Bargaineering

Bargaineering is a blog that chronicles my personal finance life and where I discuss matters of shopping, insurance, investing, retirement, loans, credit cards, mortgages, bargain hunting and other issues in my life.

Latest Posts from Bargaineering (page 250)

$8,000 First-Time Homebuyer Credit to be Extended for Military

Yesterday, the House of Representatives voted 416 to 0 to pass the Service Members Home Ownership Tax Act of 2009 which extends the current $8,000 first-time home buyer tax credit for another 12 months for members of the military, Foreign Service, and intelligence corp who served at least three months of qualified overseas duty in 2009. […]

Your Take: What Are Your Rules of Thumb?

There are a lot of “rules of thumb” in the personal finance world. We all know the classic ones: you should save at least 10% of your income, you should have 6 – 12 months of expenses saved into an emergency fund, and you should X% of your portfolio invested in stocks where X is 120 minus your age. […]

Citi Student Loan Rebate Reward Price Increase

I’ve been doing research on the various reward catalogs of credit card companies when I discovered my favorite reward, a student loan rebate check from the Citi ThankYou Network, had gone up in price. I would routinely cite that reward as one of the main reasons I kept using my Citi card. A few short months ago, for 10,000 points, you could get a $100 check written to your student loan servicer. […]

What Constitutes Debt Validation?

So I sent a debt collection dispute letter, now what? Well, now you wait. In most states, the collector has 2 options: They can cease all collection efforts and drop the issue completely, or, They can get validation and try to collect again. Unless they validate the debt, including all the fees the collection agency has added on, you don’t have to do anything. […]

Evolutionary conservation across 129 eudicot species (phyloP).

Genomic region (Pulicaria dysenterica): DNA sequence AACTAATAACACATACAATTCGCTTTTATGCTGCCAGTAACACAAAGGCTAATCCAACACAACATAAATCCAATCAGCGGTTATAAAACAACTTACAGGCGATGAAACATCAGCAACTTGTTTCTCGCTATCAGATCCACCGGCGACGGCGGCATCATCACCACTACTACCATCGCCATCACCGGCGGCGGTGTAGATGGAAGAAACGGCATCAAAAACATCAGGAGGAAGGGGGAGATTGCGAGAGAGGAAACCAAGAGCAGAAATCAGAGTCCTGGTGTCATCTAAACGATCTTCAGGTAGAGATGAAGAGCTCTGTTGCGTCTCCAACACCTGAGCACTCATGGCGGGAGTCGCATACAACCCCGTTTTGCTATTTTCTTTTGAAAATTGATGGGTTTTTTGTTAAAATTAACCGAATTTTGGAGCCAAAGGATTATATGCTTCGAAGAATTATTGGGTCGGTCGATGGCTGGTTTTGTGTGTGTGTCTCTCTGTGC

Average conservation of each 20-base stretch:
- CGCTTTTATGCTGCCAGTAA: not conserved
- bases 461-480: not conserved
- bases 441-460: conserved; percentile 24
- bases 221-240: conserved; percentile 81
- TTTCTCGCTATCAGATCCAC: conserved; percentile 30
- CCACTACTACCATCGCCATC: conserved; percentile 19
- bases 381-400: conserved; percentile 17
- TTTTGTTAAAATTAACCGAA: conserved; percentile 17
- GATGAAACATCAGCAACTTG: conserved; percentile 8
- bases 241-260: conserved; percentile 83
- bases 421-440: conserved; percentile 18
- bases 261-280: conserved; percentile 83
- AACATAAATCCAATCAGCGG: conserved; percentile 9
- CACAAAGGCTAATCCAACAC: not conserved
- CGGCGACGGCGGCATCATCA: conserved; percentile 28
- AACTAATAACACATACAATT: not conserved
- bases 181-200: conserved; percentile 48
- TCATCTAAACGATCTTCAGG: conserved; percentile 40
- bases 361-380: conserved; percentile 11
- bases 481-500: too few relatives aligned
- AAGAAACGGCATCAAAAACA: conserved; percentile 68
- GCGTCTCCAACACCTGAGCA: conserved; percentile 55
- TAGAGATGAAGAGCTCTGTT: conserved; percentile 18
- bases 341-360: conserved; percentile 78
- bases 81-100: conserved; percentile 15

Unemployment Benefits Extension Stalls in Senate

Update Oct. 18: The Senate has come to the decision to modify the House bill to include all states, not just ones with unemployment rates greater than 8.5%. The change will come in the form of S. Amndt. 2668 to the House Bill, H.R. 3548 according to Open Congress blogger Donny Shaw. In normal times, unemployment benefits last twenty-six weeks after someone loses their job. […]

What Players Earn for Winning Baseball World Series

This doesn’t really have much to do with personal finance, other than it includes a few numbers, but I figured since we were knee deep in the baseball post-season, why not do something fun? Ever wonder what players get for winning the World Series? Winning the World Series is prize enough for the players involved but did you know that they also get a cash payout too? […]

University of Idaho Offers Free Personal Finance Courses

The world has known about free online courses like MIT OpenCourseWare and Open University (for a longer list, check the end of my foundation post about online education). Until today, I wasn’t aware of any university that has offered personal finance courses and certainly not one that has put it all on the web for anyone to use! That’s exactly what the University of Idaho Extension has done. […]

New ING Direct Added Value CD

Yesterday, ING Direct announced a clever new take on CDs – it’s the Added Value CD. The idea is very simple, you can get a 12 month CD with a rate of 2.25% if you open it and fund it with “new money” from a non ING Direct account. According to their terms and conditions, the new money must increase your total deposit balance as of yesterday, October 7th, 2009. […]

HAPPY Act: $3,500 Pet Care Expenses Deduction (Proposed)

Wouldn’t you throw your support behind something called the HAPPY Act? I know I would, it sounds so… cheery! It exists and it’s a bill that has been introduced in the House of Representatives by Representative Thaddeus McCotter (R-MI). The Humanity and Pets Partnered Through the Years (HAPPY) Act, H.R. 3501, would offer a $3,500 tax deduction for qualified pet care expenses. […]

How to Close an FNBO Direct Account

A couple weeks ago I closed my HSBC Direct account and today I closed my FNBO Direct account. As was the case with HSBC Direct, I’m not closing the account because I don’t like FNBO Direct or the online savings account itself. I’m trying to simplify our financial lives, post-marriage, and we have far too many financial accounts. […]